On the Island Chiloe there are 16 churches built from timber that are UNESCO heritage sites. There are many other timber churches as well, but these sixteen churches as the most spectacular I assume. In the interpretation centre in Ancud there are scale models of some of the churches. The churches are mostly located around Castro and it’s an interesting display of how the Spanish Jesuits infiltrated the island from the Eastern side in the 1600s.
The Church in Castro is the largest of the churches and at the moment it is painted bright yellow.
As we arrived at the church in Chonchi (about 20mins. busride from Castro) it started to rain (big surprise), so we had time to take a quick picture of the church facade and then had to hide inside the church for a while. Around the church there are craft markets where I tasted Chonchi’s famous ‘Liqor de Oro’, a very sweet alcoholic drink that tasted like honey and bananas in my opinion.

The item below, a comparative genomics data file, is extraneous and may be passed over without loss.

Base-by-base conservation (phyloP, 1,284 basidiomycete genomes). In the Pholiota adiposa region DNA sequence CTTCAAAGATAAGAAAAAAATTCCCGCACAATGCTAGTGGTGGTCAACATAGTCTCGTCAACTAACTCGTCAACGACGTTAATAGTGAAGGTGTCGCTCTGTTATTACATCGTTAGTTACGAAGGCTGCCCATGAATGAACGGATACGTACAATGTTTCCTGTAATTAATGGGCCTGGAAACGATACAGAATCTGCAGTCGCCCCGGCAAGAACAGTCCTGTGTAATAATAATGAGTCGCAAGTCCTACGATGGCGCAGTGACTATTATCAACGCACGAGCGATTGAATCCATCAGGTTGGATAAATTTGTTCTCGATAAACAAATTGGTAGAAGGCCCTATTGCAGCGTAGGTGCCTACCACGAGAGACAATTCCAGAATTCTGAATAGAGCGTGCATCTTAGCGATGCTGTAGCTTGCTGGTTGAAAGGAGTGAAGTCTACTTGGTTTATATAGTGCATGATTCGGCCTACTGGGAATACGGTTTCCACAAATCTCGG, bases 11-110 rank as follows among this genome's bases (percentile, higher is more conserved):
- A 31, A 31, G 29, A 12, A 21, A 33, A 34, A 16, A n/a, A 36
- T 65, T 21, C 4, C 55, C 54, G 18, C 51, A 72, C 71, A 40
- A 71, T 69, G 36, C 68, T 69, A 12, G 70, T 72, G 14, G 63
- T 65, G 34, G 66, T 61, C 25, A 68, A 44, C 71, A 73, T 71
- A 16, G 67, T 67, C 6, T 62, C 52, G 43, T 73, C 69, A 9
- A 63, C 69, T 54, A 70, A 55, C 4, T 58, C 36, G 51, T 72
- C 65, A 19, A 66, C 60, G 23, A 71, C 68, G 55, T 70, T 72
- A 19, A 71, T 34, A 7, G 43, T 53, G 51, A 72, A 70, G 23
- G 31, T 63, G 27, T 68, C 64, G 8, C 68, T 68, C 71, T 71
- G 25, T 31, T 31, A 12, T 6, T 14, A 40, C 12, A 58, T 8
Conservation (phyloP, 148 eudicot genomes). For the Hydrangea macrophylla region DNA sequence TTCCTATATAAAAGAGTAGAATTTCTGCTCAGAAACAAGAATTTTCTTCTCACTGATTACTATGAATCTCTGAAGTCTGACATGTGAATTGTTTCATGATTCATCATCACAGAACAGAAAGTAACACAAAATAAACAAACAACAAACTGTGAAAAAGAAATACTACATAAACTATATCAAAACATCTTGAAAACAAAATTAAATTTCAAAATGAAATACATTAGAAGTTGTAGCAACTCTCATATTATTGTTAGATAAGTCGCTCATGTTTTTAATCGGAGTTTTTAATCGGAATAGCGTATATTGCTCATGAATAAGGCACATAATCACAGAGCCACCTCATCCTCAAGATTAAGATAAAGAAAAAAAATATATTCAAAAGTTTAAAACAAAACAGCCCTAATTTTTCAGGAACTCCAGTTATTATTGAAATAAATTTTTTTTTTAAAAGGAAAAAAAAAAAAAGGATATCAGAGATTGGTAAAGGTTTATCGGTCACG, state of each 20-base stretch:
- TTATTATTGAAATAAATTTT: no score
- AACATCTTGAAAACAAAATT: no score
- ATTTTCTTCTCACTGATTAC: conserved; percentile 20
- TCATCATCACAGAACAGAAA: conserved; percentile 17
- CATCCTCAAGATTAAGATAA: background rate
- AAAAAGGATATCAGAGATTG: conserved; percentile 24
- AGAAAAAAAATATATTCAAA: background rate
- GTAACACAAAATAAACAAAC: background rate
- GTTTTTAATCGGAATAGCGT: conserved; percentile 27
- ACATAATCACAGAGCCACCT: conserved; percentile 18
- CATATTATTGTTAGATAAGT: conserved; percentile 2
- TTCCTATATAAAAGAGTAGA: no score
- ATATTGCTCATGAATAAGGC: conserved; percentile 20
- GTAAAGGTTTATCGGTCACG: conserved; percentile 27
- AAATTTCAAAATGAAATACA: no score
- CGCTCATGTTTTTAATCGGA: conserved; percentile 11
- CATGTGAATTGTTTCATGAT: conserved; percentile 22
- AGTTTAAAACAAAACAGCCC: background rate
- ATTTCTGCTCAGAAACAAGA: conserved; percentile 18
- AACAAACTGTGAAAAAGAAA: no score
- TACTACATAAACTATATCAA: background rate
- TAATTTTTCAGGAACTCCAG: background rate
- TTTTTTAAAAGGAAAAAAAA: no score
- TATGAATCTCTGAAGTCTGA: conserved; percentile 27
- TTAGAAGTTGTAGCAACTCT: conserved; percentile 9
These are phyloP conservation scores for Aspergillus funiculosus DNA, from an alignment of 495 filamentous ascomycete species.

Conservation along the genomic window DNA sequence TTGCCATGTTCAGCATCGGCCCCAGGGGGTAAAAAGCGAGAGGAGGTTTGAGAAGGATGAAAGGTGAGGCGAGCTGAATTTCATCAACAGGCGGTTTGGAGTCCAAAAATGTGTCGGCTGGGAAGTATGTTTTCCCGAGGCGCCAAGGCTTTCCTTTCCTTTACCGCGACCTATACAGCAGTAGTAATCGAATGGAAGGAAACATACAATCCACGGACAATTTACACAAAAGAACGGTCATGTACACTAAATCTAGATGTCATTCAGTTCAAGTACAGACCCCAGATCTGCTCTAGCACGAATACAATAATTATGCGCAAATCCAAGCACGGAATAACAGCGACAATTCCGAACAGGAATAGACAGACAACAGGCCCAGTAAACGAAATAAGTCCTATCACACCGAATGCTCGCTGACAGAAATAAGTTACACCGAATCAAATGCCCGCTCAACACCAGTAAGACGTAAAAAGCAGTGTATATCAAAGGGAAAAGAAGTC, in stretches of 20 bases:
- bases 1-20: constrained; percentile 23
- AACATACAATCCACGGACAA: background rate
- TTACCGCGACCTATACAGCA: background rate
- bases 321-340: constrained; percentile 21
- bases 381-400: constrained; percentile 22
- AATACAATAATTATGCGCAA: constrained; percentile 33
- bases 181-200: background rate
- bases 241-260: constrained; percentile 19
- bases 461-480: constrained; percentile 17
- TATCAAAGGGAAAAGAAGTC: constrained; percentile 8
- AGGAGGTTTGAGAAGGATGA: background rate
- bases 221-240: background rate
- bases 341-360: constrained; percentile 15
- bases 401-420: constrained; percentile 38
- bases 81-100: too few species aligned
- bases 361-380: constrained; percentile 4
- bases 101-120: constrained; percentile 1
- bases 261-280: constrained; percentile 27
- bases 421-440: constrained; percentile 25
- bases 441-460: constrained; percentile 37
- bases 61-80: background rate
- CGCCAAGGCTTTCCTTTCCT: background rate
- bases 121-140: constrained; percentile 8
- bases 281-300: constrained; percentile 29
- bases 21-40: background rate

On our last day in Chiloe, we decided that we had to make an effort to see one or two more of the churches, since it is such a big tourist attraction. So, we hopped on to a bus (which included a ferry ride) from Castro (via Delcahue) to the Quinchao Island to see the oldest church in Achao. (Whoever gave names to the towns on the island just made up combinations of Q, C, H and A. All the names are very similar and it gets very confusing to remember if you’ve been in Quellon or Queilen!) A note to tourists: most of the churches are closed on a Monday.
On the way back from Achao, we stopped in Dalcahue.
During the six days we spent on the Chiloe island, it rained a lot. As we left the island, the rain stopped and a beautiful rainbow appeared as we drove away in the bus.